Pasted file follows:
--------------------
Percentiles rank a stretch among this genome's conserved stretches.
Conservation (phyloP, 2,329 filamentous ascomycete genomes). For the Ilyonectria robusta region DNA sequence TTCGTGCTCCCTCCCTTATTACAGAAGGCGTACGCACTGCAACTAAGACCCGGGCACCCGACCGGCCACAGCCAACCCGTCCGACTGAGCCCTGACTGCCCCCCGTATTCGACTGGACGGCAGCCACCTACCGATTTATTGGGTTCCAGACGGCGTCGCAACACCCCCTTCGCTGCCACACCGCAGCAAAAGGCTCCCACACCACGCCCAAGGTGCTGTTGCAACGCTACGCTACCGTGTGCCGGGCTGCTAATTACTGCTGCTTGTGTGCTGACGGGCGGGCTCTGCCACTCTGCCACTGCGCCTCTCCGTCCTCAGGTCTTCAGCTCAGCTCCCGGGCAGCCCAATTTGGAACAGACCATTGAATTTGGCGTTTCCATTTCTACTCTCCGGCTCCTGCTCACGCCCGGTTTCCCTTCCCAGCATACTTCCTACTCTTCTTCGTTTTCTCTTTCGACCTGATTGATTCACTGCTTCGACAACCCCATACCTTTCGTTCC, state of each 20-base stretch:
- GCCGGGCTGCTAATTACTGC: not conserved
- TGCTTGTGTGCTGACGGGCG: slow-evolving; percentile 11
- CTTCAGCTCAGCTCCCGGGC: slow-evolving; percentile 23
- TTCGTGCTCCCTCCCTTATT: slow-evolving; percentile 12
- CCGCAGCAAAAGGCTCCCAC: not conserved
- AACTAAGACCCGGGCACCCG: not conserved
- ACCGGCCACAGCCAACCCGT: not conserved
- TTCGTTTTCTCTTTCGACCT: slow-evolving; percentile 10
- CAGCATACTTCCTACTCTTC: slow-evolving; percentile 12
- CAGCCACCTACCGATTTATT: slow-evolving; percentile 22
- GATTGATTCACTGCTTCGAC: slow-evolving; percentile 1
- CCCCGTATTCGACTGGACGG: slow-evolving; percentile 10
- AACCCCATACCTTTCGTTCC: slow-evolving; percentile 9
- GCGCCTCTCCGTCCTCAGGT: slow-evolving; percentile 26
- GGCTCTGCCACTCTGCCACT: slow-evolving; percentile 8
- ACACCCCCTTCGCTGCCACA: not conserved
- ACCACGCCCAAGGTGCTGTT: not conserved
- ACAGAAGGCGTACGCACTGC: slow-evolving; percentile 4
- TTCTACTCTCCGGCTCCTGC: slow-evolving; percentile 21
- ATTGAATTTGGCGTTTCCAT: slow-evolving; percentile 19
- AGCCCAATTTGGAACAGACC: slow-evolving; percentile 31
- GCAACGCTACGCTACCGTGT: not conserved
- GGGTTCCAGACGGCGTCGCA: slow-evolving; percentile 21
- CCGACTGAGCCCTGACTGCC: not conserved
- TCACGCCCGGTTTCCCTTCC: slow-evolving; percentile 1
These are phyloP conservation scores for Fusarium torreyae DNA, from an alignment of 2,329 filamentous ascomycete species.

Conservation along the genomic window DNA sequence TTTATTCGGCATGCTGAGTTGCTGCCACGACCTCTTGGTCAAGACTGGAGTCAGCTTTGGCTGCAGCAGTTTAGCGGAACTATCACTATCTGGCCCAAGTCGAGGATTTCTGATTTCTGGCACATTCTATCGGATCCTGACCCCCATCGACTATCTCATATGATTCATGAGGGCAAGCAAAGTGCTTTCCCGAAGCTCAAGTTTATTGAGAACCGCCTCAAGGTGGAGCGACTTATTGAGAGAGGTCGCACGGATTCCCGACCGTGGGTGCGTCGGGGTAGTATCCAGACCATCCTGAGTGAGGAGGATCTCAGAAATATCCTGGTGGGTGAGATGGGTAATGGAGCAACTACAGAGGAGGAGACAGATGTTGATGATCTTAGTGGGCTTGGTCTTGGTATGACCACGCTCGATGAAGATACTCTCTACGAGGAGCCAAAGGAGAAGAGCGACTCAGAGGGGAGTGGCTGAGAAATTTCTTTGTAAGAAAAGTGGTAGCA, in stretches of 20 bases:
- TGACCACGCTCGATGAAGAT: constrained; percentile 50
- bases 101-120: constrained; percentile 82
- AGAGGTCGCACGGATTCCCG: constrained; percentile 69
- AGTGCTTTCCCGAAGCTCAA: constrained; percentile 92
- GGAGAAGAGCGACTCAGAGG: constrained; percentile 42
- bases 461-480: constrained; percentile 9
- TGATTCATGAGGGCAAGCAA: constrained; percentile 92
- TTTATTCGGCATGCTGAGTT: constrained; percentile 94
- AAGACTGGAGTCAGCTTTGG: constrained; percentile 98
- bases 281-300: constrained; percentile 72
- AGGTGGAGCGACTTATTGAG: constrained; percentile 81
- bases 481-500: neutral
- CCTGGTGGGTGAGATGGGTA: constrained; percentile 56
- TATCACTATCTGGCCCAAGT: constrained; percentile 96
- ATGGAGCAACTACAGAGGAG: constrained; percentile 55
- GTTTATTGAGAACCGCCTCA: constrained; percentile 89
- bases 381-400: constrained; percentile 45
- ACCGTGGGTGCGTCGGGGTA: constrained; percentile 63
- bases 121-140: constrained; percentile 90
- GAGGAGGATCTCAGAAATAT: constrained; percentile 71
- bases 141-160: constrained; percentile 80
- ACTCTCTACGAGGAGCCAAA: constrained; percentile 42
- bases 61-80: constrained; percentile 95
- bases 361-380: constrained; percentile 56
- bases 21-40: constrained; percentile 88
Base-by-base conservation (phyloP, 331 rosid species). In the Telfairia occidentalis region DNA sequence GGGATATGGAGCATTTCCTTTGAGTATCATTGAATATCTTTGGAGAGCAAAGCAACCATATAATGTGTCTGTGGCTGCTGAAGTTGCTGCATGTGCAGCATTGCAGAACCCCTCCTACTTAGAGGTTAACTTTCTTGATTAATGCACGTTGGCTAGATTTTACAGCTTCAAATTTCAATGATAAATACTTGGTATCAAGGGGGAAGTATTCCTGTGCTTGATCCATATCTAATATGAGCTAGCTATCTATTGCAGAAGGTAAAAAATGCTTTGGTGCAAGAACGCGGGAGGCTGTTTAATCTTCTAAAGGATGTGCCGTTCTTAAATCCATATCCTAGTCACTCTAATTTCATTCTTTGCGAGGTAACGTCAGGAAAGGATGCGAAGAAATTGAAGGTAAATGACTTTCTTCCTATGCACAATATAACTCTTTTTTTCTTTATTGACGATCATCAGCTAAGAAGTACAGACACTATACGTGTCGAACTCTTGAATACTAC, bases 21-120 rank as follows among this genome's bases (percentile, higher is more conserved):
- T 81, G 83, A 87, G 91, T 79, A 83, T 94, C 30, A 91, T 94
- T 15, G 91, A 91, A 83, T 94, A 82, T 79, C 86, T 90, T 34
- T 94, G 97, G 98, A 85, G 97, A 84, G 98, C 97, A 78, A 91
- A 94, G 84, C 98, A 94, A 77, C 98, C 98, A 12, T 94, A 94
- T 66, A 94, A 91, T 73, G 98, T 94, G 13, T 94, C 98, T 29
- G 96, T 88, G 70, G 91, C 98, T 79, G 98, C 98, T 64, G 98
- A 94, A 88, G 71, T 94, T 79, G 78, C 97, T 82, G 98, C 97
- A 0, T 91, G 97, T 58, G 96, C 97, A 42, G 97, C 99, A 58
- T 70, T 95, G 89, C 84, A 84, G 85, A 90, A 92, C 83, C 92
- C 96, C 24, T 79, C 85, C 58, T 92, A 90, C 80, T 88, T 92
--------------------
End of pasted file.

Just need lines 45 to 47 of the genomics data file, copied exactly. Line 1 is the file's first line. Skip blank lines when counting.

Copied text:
- GTTTATTGAGAACCGCCTCA: constrained; percentile 89
- bases 381-400: constrained; percentile 45
- ACCGTGGGTGCGTCGGGGTA: constrained; percentile 63